Reports of disproportionate coronavirus infection and death rates in black communities are exposing serious racial disparities in the pandemic’s impact. The federal government should be rigorously collecting demographic data on testing, treatment and outcomes, in order for policymakers to target resources and have a full picture of the disparities.
However, the federal government has neglected to release any public coronavirus data related to race, though it has on age and location. All racial data reported is currently coming from state and local sources, which vary widely in the level of detail of their reporting. Among the most alarming numbers to date are those from Louisiana, where black Americans account for 32% of the population and 70% of coronavirus deaths, and Milwaukee County, where black Americans account for 26% of the population and 81% of coronavirus deaths.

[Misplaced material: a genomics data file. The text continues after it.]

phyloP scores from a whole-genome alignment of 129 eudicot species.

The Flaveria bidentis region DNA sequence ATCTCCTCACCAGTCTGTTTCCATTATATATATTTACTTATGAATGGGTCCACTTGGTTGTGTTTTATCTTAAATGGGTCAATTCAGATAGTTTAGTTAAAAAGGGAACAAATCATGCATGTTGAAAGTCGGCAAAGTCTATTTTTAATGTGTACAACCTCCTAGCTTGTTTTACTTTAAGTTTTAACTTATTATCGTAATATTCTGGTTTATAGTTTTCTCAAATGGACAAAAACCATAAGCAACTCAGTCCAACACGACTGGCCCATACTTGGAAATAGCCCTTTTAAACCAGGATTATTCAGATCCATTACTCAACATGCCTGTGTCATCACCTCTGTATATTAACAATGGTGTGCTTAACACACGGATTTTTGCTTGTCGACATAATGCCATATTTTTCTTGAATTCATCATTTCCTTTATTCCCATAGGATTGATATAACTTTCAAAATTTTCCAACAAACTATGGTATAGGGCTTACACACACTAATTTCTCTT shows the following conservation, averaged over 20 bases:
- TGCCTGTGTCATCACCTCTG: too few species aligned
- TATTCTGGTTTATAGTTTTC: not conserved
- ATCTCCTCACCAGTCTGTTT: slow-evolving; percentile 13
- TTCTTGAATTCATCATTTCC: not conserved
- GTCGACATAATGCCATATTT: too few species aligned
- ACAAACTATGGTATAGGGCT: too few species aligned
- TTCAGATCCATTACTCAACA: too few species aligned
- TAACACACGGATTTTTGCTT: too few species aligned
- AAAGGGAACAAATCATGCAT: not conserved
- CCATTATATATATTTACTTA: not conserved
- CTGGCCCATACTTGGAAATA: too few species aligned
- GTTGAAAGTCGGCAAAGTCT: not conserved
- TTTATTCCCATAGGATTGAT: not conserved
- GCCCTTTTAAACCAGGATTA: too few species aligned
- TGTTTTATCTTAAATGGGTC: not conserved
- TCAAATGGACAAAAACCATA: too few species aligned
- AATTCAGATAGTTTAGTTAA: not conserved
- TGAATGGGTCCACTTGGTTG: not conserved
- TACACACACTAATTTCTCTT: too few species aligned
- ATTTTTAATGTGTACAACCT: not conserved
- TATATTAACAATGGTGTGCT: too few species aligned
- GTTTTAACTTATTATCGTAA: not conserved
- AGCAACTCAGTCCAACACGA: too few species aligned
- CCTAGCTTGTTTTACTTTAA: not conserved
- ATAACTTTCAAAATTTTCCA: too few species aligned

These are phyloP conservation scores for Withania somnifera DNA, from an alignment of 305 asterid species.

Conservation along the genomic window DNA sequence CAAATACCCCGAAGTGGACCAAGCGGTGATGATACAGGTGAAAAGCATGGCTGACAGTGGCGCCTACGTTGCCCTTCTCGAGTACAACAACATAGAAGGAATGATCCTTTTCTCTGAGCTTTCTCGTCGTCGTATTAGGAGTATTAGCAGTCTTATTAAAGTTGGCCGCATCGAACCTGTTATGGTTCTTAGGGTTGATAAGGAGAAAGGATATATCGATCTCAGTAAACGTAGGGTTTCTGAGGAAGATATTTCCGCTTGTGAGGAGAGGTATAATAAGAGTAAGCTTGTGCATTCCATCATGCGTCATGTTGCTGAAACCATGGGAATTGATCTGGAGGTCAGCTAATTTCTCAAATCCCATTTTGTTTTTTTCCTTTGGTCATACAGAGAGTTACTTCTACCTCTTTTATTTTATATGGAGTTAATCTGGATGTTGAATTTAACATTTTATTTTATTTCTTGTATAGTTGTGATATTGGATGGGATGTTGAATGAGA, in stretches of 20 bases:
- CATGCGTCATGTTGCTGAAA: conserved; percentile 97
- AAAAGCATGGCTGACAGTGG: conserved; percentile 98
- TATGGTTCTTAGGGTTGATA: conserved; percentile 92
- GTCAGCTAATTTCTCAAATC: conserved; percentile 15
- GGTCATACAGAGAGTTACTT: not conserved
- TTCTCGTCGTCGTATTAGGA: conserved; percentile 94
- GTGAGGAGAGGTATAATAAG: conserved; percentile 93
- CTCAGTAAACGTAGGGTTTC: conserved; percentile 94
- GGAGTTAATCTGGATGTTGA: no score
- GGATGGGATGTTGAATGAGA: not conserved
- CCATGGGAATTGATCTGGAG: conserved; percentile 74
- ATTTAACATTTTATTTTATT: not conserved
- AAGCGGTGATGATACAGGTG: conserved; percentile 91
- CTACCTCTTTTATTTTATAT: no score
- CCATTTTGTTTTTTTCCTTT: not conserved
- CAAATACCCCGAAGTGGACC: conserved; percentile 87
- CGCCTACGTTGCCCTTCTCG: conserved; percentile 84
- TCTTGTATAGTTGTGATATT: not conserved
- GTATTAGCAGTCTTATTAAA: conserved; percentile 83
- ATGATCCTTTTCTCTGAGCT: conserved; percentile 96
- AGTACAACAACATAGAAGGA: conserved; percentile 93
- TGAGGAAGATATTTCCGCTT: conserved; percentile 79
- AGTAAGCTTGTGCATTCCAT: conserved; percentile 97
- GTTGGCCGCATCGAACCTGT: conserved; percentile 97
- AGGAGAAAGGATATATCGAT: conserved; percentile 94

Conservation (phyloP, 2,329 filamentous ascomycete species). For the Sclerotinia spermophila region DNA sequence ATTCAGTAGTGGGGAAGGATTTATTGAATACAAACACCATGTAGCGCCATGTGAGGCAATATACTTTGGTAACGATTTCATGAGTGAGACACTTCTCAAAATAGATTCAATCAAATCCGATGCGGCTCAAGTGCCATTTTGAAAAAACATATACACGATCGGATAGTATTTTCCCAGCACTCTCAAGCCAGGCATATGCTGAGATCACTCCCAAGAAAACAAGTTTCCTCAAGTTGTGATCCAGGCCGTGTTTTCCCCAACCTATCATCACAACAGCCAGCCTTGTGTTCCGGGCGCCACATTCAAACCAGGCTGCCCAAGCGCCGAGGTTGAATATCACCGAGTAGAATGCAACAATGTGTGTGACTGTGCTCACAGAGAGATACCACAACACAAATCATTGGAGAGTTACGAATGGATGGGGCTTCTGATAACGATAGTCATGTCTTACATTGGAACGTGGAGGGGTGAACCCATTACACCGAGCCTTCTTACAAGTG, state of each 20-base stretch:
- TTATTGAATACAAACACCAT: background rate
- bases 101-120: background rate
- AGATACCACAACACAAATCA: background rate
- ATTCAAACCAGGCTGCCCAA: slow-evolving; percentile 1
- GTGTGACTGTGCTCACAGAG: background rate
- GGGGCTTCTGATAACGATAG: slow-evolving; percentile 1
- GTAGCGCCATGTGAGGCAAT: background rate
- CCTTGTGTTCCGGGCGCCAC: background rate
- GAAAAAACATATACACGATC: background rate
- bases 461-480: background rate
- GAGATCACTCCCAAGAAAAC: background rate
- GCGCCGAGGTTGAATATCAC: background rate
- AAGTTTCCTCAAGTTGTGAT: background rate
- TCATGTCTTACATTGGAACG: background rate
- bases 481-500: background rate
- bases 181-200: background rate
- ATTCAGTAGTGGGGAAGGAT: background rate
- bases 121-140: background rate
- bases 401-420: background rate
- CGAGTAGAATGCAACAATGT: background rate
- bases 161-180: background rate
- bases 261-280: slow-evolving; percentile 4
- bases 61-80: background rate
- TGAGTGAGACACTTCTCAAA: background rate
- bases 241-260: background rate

CREW has requested records from the Center for Disease Control (CDC) on coronavirus infections and death by race and ethnicity, as well as communications on data collection by race, ethnicity, primary language, gender, disability status or socioeconomic status. CREW also has requested communications between the CDC and Trump, the White House, and the White House Coronavirus Task Force on this data collection.
Without these records, the public does not know the full extent to which this pandemic is exacerbating pre-existing healthcare and racial inequities. Policy makers, advocates, and healthcare providers need access to racial and other demographic data so that they can directly address healthcare needs for those most affected within their own constituencies and communities. It is vital that there is transparent, uniform, and rigorous collection and dissemination of federally collected data on the coronavirus’s effect on different racial and socioeconomic communities. Doing any less means the federal government is standing in the way of all communities receiving the quality of care they deserve, especially black Americans and other communities that are currently hardest-hit by the coronavirus.